Diatonic 7th Chords in F Major
Welcome to lesson 1 in our course on Bluesy Jazz Piano for Beginners. This first lesson is a short harmonic study in the key of F Major in preparation for the upcoming jazz standard tutorials.
Before starting to arrange the tune “Georgia On My Mind” we will discuss the diatonic 7th chords in the key of F Major, how to create 3-note spread voicings, and how to construct common chord progressions such as the major 251 progression and the 36251 progression.
“Georgia On My Mind” in F Major
“Georgia” is written in the key of F Major and so in this first lesson we will quickly explore the diatonic chords in the key of F Major. This will will help us to understand the harmony of the tune and also to memorise the chord changes quickly and effectively.
Diatonic 7th Chords & Exercises
We start by playing the diatonic 7th chords from the F major scale. In jazz piano we use 7th chords as a minimum when arranging jazz standards to create a rich and jazzy sound.
See our Jazz Piano Foundations Course for more information on 7th chords and the other essential components of jazz harmony such as intervals, triads, and the 251 progression.
In the first exercise we play the root in the left hand and the 7th chord in the right hand in root position. Next we play the root in the left hand, and just the 3rd and 7th in right hand which is creates the basis for the 3-note voicings that we will use to arrange the tune.
3-note spread voicings create very little movement compared to the root position voicings and we use this voicing style when arranging jazz standards for solo piano.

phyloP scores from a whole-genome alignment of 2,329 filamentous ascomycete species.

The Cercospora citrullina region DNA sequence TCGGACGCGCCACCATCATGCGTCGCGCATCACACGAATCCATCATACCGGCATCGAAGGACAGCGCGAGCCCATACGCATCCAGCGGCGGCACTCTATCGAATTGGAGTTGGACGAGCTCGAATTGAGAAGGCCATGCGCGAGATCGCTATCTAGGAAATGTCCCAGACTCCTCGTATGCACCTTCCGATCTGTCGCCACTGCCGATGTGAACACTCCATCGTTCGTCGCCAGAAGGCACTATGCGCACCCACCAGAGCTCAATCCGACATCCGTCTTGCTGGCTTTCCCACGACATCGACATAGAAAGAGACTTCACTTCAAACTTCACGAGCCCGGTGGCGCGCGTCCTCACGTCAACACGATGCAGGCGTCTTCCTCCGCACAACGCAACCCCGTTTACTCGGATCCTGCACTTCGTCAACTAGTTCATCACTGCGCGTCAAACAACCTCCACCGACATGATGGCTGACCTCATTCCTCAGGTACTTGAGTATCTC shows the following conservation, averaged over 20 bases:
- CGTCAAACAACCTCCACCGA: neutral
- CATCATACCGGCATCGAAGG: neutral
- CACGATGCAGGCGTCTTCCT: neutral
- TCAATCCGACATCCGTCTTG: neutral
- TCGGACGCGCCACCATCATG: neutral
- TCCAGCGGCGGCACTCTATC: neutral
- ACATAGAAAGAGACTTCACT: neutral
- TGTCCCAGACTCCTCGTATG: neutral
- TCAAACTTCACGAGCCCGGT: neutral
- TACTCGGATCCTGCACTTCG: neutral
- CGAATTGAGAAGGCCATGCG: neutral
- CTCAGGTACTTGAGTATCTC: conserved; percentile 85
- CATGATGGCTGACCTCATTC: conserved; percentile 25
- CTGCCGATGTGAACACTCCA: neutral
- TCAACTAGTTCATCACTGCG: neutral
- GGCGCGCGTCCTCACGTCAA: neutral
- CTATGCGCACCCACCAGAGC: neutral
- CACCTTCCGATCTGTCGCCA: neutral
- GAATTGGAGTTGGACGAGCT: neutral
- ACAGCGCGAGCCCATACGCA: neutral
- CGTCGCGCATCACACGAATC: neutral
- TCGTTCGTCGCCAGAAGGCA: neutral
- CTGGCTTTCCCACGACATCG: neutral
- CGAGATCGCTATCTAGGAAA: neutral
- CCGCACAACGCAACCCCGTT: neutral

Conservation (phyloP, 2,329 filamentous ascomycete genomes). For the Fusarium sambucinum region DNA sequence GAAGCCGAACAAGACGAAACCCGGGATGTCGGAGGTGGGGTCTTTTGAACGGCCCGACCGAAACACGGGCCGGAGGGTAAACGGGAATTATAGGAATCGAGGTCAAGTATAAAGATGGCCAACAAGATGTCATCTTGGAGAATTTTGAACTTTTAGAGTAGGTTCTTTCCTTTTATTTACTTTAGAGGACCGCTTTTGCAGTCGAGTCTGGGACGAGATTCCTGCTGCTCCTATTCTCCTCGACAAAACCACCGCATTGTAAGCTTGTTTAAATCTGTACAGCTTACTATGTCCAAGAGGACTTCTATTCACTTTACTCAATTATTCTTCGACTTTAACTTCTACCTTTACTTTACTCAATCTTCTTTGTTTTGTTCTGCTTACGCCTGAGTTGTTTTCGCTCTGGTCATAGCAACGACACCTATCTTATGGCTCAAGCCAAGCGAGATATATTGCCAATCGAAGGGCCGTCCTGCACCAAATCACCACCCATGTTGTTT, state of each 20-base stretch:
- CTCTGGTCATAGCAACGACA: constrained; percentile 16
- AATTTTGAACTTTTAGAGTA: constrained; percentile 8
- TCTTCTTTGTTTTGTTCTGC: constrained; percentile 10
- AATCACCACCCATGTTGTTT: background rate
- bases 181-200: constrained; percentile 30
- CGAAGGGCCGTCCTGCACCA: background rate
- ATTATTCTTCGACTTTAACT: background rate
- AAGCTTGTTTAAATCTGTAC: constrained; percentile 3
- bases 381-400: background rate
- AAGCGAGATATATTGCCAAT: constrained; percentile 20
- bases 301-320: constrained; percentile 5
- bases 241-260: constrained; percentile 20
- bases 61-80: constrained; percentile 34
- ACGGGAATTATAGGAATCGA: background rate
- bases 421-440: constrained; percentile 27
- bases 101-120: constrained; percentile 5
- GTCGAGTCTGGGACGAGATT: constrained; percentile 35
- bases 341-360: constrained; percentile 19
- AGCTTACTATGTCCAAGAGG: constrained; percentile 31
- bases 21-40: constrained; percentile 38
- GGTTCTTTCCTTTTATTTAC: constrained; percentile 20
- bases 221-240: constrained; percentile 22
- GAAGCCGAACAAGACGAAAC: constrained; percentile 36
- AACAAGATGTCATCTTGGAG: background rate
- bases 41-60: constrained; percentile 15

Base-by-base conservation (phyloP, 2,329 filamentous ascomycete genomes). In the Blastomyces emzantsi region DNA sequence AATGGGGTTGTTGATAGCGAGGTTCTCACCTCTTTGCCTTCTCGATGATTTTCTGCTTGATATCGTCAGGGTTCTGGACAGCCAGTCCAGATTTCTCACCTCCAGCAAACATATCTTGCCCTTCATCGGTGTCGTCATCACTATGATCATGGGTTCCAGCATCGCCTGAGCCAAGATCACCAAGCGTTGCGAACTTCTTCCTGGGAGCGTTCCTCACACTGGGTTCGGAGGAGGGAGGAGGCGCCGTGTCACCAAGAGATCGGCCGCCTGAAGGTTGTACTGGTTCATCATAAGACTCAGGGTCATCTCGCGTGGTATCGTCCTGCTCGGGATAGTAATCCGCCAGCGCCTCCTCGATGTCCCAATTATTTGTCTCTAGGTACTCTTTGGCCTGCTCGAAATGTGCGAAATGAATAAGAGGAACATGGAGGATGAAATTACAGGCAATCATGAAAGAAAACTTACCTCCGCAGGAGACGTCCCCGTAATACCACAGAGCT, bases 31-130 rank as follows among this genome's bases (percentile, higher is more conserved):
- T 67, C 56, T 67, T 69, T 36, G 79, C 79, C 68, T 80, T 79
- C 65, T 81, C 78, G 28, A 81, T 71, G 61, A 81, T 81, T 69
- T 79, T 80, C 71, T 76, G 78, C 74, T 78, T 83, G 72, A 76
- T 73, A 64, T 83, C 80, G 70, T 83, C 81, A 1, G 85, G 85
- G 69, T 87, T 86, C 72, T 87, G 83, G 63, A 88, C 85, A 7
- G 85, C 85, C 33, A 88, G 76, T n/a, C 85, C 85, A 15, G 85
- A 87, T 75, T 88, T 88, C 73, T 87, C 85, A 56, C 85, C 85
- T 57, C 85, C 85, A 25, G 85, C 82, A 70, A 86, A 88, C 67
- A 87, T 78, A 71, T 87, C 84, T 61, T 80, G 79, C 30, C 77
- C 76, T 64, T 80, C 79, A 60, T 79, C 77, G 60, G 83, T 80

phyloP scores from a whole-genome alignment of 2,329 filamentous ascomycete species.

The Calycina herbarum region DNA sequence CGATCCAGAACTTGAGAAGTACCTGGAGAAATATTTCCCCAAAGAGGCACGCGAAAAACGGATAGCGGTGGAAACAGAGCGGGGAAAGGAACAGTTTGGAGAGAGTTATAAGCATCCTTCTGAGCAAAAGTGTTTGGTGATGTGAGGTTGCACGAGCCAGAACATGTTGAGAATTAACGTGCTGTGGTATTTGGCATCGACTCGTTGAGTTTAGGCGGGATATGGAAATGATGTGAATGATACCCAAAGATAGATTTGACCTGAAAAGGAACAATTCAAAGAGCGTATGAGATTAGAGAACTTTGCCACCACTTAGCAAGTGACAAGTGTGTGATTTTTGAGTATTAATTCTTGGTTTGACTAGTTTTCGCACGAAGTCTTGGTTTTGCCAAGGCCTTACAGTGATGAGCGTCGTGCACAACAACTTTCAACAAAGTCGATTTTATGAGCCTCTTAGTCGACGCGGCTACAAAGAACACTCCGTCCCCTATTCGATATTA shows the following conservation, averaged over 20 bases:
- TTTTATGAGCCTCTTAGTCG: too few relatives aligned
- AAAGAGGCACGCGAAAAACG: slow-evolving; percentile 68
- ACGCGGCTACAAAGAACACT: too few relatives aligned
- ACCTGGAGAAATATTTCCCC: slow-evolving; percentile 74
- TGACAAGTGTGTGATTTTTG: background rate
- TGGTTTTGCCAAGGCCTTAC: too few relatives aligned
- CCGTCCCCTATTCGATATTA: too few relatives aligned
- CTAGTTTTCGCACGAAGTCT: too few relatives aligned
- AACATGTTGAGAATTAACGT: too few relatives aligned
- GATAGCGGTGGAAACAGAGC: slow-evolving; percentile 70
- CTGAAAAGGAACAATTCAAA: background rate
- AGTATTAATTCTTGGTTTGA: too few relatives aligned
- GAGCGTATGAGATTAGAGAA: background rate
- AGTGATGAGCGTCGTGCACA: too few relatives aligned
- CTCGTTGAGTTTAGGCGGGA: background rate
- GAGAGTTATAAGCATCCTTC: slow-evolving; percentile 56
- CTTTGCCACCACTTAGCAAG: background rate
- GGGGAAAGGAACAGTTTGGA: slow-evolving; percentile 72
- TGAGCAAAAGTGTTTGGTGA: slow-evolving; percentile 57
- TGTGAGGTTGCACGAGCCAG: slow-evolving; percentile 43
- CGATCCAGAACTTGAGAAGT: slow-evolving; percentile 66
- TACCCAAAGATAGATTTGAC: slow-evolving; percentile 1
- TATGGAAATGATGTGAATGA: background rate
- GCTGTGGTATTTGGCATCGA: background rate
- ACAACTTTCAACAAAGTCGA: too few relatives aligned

The 251 Progression In F Major
Next we play the 251 Progression in F Major which is the most common progression in jazz music. It is possible to play a 251 with the chords in root position. However, when playing jazz standards we use spread voicings to create a more balanced sound.
If you are new to this theory, continue with the lessons in this course but also be sure to watch the lesson on the major 251 progression and also the 251 whole step drill lesson which can be found in the Related Lesson section below.
The 36251 Progression In F Major
Finally we explore the 36251 Progression in F Major and we must first find the diatonic 7th chords from the F major scale. We can play these chords in root position but we are going to play with spread voicings to get the 3-note voicing shapes ‘under our fingers’.
An important point to understand is that the 6 chord is usually played as a dominant chord. This is particularly true when playing bluesy jazz standards such as “Georgia On My Mind” – more on this in the next lessons.
F Major – Diatonic Workout File Type: pdf